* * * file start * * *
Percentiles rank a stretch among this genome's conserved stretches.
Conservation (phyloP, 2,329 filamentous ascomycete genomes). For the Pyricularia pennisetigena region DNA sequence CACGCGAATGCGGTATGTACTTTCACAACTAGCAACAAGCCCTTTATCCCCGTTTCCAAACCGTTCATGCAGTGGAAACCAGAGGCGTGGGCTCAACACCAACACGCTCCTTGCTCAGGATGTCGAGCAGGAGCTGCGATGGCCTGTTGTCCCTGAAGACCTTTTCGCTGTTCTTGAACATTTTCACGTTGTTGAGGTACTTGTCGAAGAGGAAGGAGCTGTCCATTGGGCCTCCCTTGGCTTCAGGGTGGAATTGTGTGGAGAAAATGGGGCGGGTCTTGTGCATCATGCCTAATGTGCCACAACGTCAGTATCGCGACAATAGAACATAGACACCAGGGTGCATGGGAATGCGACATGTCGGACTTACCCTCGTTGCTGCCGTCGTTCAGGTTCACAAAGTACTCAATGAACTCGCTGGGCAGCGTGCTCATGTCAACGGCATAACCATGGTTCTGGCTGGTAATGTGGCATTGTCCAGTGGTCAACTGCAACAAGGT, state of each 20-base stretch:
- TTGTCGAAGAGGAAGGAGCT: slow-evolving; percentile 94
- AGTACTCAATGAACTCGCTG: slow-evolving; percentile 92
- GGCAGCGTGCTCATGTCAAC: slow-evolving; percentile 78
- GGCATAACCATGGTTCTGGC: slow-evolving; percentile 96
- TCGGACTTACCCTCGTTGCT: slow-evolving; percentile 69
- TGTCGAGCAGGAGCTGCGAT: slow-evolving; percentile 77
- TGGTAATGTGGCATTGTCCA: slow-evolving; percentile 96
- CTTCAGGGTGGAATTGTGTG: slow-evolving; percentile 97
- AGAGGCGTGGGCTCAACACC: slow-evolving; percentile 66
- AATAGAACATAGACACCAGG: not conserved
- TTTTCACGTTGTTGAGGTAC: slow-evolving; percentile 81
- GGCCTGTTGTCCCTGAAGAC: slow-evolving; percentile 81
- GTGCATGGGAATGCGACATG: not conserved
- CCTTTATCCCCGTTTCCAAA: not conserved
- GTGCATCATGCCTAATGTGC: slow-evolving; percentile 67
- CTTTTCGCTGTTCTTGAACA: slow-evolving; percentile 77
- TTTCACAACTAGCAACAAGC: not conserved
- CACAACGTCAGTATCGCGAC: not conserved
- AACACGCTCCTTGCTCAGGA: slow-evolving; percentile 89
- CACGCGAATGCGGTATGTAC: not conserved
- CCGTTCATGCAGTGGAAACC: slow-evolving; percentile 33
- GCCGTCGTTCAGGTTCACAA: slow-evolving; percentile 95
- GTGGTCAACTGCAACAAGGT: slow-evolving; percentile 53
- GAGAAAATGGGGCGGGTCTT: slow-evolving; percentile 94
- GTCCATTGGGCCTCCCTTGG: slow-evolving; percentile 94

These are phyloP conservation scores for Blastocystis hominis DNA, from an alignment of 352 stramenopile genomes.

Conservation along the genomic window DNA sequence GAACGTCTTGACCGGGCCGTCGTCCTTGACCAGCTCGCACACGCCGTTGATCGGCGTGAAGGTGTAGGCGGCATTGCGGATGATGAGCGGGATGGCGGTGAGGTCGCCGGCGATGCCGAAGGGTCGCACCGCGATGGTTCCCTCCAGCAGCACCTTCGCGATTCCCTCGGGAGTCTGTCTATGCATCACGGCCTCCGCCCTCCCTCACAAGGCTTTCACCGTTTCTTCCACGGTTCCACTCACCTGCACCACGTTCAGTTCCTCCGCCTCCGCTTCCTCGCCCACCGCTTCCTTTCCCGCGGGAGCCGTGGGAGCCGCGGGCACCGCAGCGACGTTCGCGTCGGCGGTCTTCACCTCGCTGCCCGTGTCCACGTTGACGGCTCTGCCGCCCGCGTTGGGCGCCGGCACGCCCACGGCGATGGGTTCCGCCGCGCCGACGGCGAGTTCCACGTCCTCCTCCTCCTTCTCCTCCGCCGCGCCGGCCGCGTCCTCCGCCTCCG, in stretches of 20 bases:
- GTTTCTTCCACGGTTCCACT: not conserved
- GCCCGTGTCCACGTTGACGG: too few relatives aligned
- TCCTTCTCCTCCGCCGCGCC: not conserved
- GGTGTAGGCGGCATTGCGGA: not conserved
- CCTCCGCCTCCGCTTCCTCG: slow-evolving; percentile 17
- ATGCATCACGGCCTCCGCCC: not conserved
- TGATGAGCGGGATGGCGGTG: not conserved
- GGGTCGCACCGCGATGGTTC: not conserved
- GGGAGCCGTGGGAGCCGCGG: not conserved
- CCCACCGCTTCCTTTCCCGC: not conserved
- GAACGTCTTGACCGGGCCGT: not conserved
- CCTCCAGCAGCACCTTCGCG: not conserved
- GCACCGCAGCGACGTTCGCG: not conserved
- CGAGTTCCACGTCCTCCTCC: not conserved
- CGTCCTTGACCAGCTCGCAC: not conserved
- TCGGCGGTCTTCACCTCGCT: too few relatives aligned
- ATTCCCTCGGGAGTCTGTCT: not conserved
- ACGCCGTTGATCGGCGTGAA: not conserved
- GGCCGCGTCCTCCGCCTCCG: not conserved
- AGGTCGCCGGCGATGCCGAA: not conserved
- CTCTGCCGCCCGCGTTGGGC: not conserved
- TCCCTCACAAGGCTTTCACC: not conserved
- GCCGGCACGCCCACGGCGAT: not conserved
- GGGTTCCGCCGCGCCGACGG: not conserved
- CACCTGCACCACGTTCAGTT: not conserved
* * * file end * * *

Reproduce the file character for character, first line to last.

Percentiles rank a stretch among this genome's conserved stretches.
Conservation (phyloP, 2,329 filamentous ascomycete genomes). For the Pyricularia pennisetigena region DNA sequence CACGCGAATGCGGTATGTACTTTCACAACTAGCAACAAGCCCTTTATCCCCGTTTCCAAACCGTTCATGCAGTGGAAACCAGAGGCGTGGGCTCAACACCAACACGCTCCTTGCTCAGGATGTCGAGCAGGAGCTGCGATGGCCTGTTGTCCCTGAAGACCTTTTCGCTGTTCTTGAACATTTTCACGTTGTTGAGGTACTTGTCGAAGAGGAAGGAGCTGTCCATTGGGCCTCCCTTGGCTTCAGGGTGGAATTGTGTGGAGAAAATGGGGCGGGTCTTGTGCATCATGCCTAATGTGCCACAACGTCAGTATCGCGACAATAGAACATAGACACCAGGGTGCATGGGAATGCGACATGTCGGACTTACCCTCGTTGCTGCCGTCGTTCAGGTTCACAAAGTACTCAATGAACTCGCTGGGCAGCGTGCTCATGTCAACGGCATAACCATGGTTCTGGCTGGTAATGTGGCATTGTCCAGTGGTCAACTGCAACAAGGT, state of each 20-base stretch:
- TTGTCGAAGAGGAAGGAGCT: slow-evolving; percentile 94
- AGTACTCAATGAACTCGCTG: slow-evolving; percentile 92
- GGCAGCGTGCTCATGTCAAC: slow-evolving; percentile 78
- GGCATAACCATGGTTCTGGC: slow-evolving; percentile 96
- TCGGACTTACCCTCGTTGCT: slow-evolving; percentile 69
- TGTCGAGCAGGAGCTGCGAT: slow-evolving; percentile 77
- TGGTAATGTGGCATTGTCCA: slow-evolving; percentile 96
- CTTCAGGGTGGAATTGTGTG: slow-evolving; percentile 97
- AGAGGCGTGGGCTCAACACC: slow-evolving; percentile 66
- AATAGAACATAGACACCAGG: not conserved
- TTTTCACGTTGTTGAGGTAC: slow-evolving; percentile 81
- GGCCTGTTGTCCCTGAAGAC: slow-evolving; percentile 81
- GTGCATGGGAATGCGACATG: not conserved
- CCTTTATCCCCGTTTCCAAA: not conserved
- GTGCATCATGCCTAATGTGC: slow-evolving; percentile 67
- CTTTTCGCTGTTCTTGAACA: slow-evolving; percentile 77
- TTTCACAACTAGCAACAAGC: not conserved
- CACAACGTCAGTATCGCGAC: not conserved
- AACACGCTCCTTGCTCAGGA: slow-evolving; percentile 89
- CACGCGAATGCGGTATGTAC: not conserved
- CCGTTCATGCAGTGGAAACC: slow-evolving; percentile 33
- GCCGTCGTTCAGGTTCACAA: slow-evolving; percentile 95
- GTGGTCAACTGCAACAAGGT: slow-evolving; percentile 53
- GAGAAAATGGGGCGGGTCTT: slow-evolving; percentile 94
- GTCCATTGGGCCTCCCTTGG: slow-evolving; percentile 94

These are phyloP conservation scores for Blastocystis hominis DNA, from an alignment of 352 stramenopile genomes.

Conservation along the genomic window DNA sequence GAACGTCTTGACCGGGCCGTCGTCCTTGACCAGCTCGCACACGCCGTTGATCGGCGTGAAGGTGTAGGCGGCATTGCGGATGATGAGCGGGATGGCGGTGAGGTCGCCGGCGATGCCGAAGGGTCGCACCGCGATGGTTCCCTCCAGCAGCACCTTCGCGATTCCCTCGGGAGTCTGTCTATGCATCACGGCCTCCGCCCTCCCTCACAAGGCTTTCACCGTTTCTTCCACGGTTCCACTCACCTGCACCACGTTCAGTTCCTCCGCCTCCGCTTCCTCGCCCACCGCTTCCTTTCCCGCGGGAGCCGTGGGAGCCGCGGGCACCGCAGCGACGTTCGCGTCGGCGGTCTTCACCTCGCTGCCCGTGTCCACGTTGACGGCTCTGCCGCCCGCGTTGGGCGCCGGCACGCCCACGGCGATGGGTTCCGCCGCGCCGACGGCGAGTTCCACGTCCTCCTCCTCCTTCTCCTCCGCCGCGCCGGCCGCGTCCTCCGCCTCCG, in stretches of 20 bases:
- GTTTCTTCCACGGTTCCACT: not conserved
- GCCCGTGTCCACGTTGACGG: too few relatives aligned
- TCCTTCTCCTCCGCCGCGCC: not conserved
- GGTGTAGGCGGCATTGCGGA: not conserved
- CCTCCGCCTCCGCTTCCTCG: slow-evolving; percentile 17
- ATGCATCACGGCCTCCGCCC: not conserved
- TGATGAGCGGGATGGCGGTG: not conserved
- GGGTCGCACCGCGATGGTTC: not conserved
- GGGAGCCGTGGGAGCCGCGG: not conserved
- CCCACCGCTTCCTTTCCCGC: not conserved
- GAACGTCTTGACCGGGCCGT: not conserved
- CCTCCAGCAGCACCTTCGCG: not conserved
- GCACCGCAGCGACGTTCGCG: not conserved
- CGAGTTCCACGTCCTCCTCC: not conserved
- CGTCCTTGACCAGCTCGCAC: not conserved
- TCGGCGGTCTTCACCTCGCT: too few relatives aligned
- ATTCCCTCGGGAGTCTGTCT: not conserved
- ACGCCGTTGATCGGCGTGAA: not conserved
- GGCCGCGTCCTCCGCCTCCG: not conserved
- AGGTCGCCGGCGATGCCGAA: not conserved
- CTCTGCCGCCCGCGTTGGGC: not conserved
- TCCCTCACAAGGCTTTCACC: not conserved
- GCCGGCACGCCCACGGCGAT: not conserved
- GGGTTCCGCCGCGCCGACGG: not conserved
- CACCTGCACCACGTTCAGTT: not conserved